7. 7. First Prize Essay Chinyerum Okpara, St Joseph High School Linda Petrich, Instructor (excerpt)T he Jews’ connection with the Land of Israel dates back almost 4,000 years. God promised Abraham that he and his descendants wouldinherit the Land of Israel as an everlasting possession. Biblically, Jewish rightsto the Land of Israel are eternal and unconditional. Jews did not leave the Holy Land willingly; they were forced out duringthe Diaspora (dispersion). Israel was invaded and Jews were deported intoexile by their conquerors … Yet these tragic events and the numerouspersecutions that have happened since have not silenced Jewish longing fora home in the Holy Land, nor changed God’s promise to bless Abraham andhis offspring. The Jews made a promise never to forget their promised land. To fulfilltheir promise during their exile, the Jews initiated the concept of Israel intovirtually every aspect of daily life. To this day, Jews everywhere face towardJerusalem when reciting their daily prayers. A prayer for return to Zion ispart of the standard Jewish blessing over meals. The High Holiday servicesand the Passover Seder meal conclude with the hope and promise of “NextYear in Jerusalem!” The restoration of Israel and the gathering of the exiles are at the coreof all Jewish prayers for redemption and for the coming of the Messiah.Jews remember the destruction of the First and Second Temples, and theexile from Jerusalem, with an annual day of fasting and mourning. Atthe end of a Jewish wedding, it is customary for the groom to break aglass with his right foot to symbolize the destruction of the Temple.Through these customs and rituals, Jews show their trust in God’sfaithfulness and keep alive their hope to return to Zion. After the Holocaust and the loss of 6 million Jews, two million of themchildren, many Jews wondered whether it was possible to continuebelieving in God’s covenant with Israel. The State of Israel was theanswer to what they were looking for. Israel became a State in 1948.Having a Jewish state meant that Jewish children could grow up in theirown country where Jewish police, Jewish soldiers and Jewish citizensprotect the land and its entire people. To Jewish people, Israel is morethan just the land God promised to Abraham and his descendants, thePromised Land is at the very center of all Jewish beliefs and practices. Theformation of the State of Israel meant that God has not abandoned hispeople and that he is true to his word. 7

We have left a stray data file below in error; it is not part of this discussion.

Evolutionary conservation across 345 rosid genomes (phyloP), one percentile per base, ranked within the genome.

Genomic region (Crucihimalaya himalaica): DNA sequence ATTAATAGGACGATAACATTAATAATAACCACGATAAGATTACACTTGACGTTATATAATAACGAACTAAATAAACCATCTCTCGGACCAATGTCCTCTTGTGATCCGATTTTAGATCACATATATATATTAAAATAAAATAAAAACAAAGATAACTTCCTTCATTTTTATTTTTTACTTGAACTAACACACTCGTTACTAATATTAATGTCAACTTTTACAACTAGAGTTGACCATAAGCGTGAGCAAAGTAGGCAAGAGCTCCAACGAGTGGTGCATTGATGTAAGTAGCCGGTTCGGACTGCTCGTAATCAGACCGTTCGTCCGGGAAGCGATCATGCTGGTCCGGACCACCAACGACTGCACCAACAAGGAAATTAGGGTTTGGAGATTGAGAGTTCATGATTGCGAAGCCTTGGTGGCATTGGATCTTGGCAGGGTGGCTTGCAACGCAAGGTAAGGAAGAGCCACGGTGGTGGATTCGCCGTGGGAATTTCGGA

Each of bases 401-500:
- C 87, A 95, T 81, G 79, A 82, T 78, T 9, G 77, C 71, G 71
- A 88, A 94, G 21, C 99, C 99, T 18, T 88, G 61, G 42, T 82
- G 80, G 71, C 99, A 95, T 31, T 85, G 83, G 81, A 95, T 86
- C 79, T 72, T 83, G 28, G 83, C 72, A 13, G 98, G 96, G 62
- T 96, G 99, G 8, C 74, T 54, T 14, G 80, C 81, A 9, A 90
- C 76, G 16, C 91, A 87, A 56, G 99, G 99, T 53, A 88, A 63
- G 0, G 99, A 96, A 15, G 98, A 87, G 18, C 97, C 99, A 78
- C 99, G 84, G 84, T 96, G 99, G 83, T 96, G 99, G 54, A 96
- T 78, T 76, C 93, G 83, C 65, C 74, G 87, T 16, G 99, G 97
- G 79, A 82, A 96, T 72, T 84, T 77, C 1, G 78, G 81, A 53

8. 8. Second Prize Essay Sandra Lattouf, Ramona Convent Secondary School Maureen Linehan and Elisa Perez, Instructors (excerpt) W hen I first heard about the country of Israel, before I learned more about it, a picture came to mind of what it would look like: a desert- looking place with light brown clay houses and dirt roads. If you were to ask me what people in Israel look like, before I was more educated, I would say, “a bunch of people wearing robes and sandals. Men wear those little hats on their heads and would walk around with the Torah in their hands. And women are at home teaching their daughters how to take care of the household.” Now I’ve learned that Israel is nothing like my dim-witted picture… Jewish people have no real description, just like Americans, Jewish people can come from any background, whether it’s from Spain, Russia, Eastern Europe or Germany. Just like Americans, they are also strongly opinionated and religiously bonded, and that’s what keeps them together. It’s like everyone knows each other! I’ve also found out that people don’t really dress like in my mental picture, either. Actually, my mental picture seems to be more and more like a fantasy than a reality as I go on with this essay. So after I’ve explained all this to you, you might be laughing at me for my outrageous and uneducated hypothesis. What makes my assumptions about Israel truly tragic is the fact that I’m Arab. Both my parents emigrated from Lebanon during the war and now live in Monrovia. I had no clue that Israel was a democratic country, let alone it being one of the only democratic countries in the Middle East. Every time I hear the news about the Middle East, whether it is CNN or BBC, they always show the viewers dirt roads and sidewalks, destroyed buildings and villages, a desert-looking area with nothing on the land, and children and women in robes. I have now found out, thanks to the project, that there are two main reasons why these images popped into my mental picture: the news only shows places which are usually small towns and villages that are either being targeted by terrorists or occupied by an army, and that the people shown wearing robes are either just simply poor or Muslims. And because I have been educated, I can understand the news better, the people shown on the news, and especially the people affected by the attacks. The most important fact that I have learned is that even though these are people who live across the world from me, there are not that many differences between us. And because we are more similar than different, we need to8 treat each other more like neighbors; better yet, like brothers and sisters.